Social networking is only a means

“Interview: John Jantsch – 5 Minutes with…” by: Daria Meoli (NY Enterprise Report, 19 April 2010). You know John, author of Duct Tape marketing, as well as his new book The Referral Engine: Teaching Your Business to Market Itself. Good stuff, right?

Well, if you read and retain one thing this week then this paragraph should be it:

DM: What does “teaching your business to market itself” mean?

JJ: I actually went out and interviewed people from about 50 or 60 companies that get a lot of referrals. They’re doing a lot of business by word of mouth. What I discovered pretty quickly was that the number one way that these organizations were successful in generating referrals had nothing to do with a super special cool way to ask for referrals; they just did stuff that made the experience of doing business with them so great that people voluntarily wanted to talk about them. That’s the idea behind teaching your business to market itself. How do you become the trusted resource? What are all the touch points? What about your culture and your people? The idea is to get your clients so connected to your business that they’d go out of their way to refer you, and not just because they like your product and it does what it says it does, but that they really want to see you succeed.

Brilliant, eh? What did you think of the rest of the interview? Are you going to buy the new book?

What is the sound of one man clapping?

Collaboration. Networking — Social or otherwise. Crowdsourcing. Team building. Etc. Etc. Etc. Sound familiar?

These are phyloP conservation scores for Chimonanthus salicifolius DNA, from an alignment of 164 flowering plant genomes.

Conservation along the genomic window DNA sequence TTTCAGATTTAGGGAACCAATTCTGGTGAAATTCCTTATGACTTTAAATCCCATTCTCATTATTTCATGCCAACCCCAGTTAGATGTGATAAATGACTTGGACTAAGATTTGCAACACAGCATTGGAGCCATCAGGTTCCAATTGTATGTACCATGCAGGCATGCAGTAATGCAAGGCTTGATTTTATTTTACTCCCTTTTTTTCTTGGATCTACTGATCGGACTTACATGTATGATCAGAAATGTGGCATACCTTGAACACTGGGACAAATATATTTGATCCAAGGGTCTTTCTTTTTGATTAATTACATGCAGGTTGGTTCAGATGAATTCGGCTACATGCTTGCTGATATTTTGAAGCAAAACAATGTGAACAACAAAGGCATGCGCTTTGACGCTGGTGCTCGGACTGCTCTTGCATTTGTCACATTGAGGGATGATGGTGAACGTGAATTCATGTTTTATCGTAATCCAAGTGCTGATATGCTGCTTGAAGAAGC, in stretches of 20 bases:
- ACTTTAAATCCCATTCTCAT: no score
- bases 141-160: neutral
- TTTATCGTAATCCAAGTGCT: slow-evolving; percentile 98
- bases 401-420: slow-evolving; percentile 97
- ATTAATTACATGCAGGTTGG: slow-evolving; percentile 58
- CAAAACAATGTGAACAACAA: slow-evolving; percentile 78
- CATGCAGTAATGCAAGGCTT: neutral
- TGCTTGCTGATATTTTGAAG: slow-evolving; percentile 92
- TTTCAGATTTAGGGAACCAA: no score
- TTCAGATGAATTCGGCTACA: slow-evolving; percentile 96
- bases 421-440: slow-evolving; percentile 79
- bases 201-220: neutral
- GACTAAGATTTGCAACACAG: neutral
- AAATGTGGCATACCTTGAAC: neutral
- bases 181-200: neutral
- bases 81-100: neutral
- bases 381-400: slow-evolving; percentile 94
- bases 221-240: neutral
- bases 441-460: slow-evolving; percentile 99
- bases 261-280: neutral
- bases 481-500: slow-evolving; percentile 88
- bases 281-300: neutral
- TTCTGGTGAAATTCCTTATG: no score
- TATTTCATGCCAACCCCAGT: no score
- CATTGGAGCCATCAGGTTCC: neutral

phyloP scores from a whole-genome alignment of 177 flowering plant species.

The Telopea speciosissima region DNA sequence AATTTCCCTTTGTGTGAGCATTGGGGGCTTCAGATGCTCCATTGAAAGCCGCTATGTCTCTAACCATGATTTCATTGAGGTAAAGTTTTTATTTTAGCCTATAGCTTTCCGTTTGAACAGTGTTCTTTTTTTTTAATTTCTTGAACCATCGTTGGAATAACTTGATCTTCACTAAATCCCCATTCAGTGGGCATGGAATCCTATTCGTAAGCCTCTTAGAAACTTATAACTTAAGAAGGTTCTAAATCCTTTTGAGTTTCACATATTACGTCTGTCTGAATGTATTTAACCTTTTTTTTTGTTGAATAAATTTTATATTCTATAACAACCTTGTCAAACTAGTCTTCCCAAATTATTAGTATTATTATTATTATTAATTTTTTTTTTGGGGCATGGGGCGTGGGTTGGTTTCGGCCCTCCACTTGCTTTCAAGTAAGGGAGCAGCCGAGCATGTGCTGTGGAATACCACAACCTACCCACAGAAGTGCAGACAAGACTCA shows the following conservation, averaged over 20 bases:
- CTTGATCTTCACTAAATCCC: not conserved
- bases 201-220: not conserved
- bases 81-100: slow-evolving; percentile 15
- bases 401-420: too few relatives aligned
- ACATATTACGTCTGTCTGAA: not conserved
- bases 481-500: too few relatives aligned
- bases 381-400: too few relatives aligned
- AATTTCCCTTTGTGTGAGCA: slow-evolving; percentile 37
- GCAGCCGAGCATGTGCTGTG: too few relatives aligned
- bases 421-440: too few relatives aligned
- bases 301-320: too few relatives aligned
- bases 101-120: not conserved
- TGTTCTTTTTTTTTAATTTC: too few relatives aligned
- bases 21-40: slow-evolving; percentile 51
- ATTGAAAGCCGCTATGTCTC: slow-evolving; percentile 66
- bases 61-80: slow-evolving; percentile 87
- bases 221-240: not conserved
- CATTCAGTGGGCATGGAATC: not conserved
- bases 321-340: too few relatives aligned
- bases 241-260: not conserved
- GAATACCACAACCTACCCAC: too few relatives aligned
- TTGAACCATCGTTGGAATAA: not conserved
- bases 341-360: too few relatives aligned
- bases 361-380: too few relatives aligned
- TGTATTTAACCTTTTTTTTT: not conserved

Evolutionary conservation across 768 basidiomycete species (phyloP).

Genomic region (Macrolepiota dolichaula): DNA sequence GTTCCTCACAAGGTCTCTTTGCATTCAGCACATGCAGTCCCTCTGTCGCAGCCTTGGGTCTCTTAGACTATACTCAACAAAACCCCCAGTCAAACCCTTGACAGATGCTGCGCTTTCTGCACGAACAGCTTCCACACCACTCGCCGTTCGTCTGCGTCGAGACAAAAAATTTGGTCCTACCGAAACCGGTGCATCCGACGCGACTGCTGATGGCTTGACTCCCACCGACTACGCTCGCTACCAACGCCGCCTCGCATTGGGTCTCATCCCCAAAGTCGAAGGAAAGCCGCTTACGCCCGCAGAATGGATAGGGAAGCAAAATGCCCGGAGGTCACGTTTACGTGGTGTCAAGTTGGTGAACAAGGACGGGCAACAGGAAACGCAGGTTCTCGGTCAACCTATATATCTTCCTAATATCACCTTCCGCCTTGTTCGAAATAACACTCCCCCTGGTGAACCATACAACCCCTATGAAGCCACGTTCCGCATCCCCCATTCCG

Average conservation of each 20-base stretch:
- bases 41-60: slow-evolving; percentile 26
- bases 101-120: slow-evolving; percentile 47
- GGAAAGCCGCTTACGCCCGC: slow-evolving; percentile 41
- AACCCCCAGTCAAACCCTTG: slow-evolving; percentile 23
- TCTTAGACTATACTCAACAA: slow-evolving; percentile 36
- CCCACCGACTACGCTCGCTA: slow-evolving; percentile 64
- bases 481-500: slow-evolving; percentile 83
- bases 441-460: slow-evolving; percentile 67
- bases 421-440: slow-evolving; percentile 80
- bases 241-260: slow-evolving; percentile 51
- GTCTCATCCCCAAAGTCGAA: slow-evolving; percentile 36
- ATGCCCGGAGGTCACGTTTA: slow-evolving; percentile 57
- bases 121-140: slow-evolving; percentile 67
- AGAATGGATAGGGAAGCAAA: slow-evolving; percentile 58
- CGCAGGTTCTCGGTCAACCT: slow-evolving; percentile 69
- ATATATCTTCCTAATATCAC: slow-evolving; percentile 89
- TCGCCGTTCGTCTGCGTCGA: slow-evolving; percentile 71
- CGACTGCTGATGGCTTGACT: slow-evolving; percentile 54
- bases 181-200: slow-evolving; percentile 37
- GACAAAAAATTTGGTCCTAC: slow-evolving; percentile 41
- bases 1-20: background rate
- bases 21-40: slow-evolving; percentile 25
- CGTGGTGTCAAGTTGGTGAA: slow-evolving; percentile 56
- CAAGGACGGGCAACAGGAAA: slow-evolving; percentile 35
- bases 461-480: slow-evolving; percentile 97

As it was once said:

No man is an Island, entire of itself; every man is a piece of the Continent, a part of the main; if a clod be washed away by the sea, Europe is the less, as well as if a promontory were, as well as if a manor of thy friends or of thine own were; any man’s death diminishes me, because I am involved in Mankind; And therefore never send to know for whom the bell tolls; It tolls for thee.

John Donne, Meditation XVII
English clergyman & poet (1572 – 1631)

Here are three intriguing perspectives on technology, islands and life as we know it in 2010:

“Interview: Jaron Lanier – Why Crowdsourcing Isn’t Always Wise” by Kim S. Nash (CIO.com, 25 March 2010)

Your book, You Are Not a Gadget: A Manifesto, challenges the value of crowdsourcing. What’s wrong with the hive mind on the Internet?

It does work sometimes: A crowd of buyers sets a price in a marketplace. But it only works if you want output of a single result. Otherwise, you get design by committee. You get features added to services without anyone looking at the whole complex picture of what you’re trying to build.

“The Grill: Andrew McAfee” by Sharon Gaudin (ComputerWorld.com, 5 April 2010)

What are the best ways that businesses are taking advantage of Web 2.0 technology?

They’re taking advantage of it in a few different ways. They’re using it to let people broadcast their expertise: I’m going to tell the organization what I’m doing, what I know and what I’m good at. I’m not filling out fields in a database. I’m doing this by blogging. That lets me narrate my work.

— “Build Up Your Influence” by CIO Executive Council (CIO.com, 17 March 2010)

Cora Carmody, Jacobs Engineering, “Whether you want to influence your own team or an external partner, you must show them they are important to you.”

And what tools and approaches do you use to make you work life and your home life a better place?

Track… Analyze… Adjust… Repeat…

“Evaluate Editorial Impact Using Google Analytics” by Lars Johansson (WebsiteMagazine.com, May 2010). A thorough, if not somewhat technical article on the finer point of Google Analytics. Let’s just jump right to the AU value add:

AU 1 – There is also another way to filter out internally generated traffic  and that’s by using cookies. Details can be found on this Google Analytics support page. (btw, Thanks Lars!) This is especially handy for when your “staff” is not in a fixed location and/or use multiple devices to access the same content.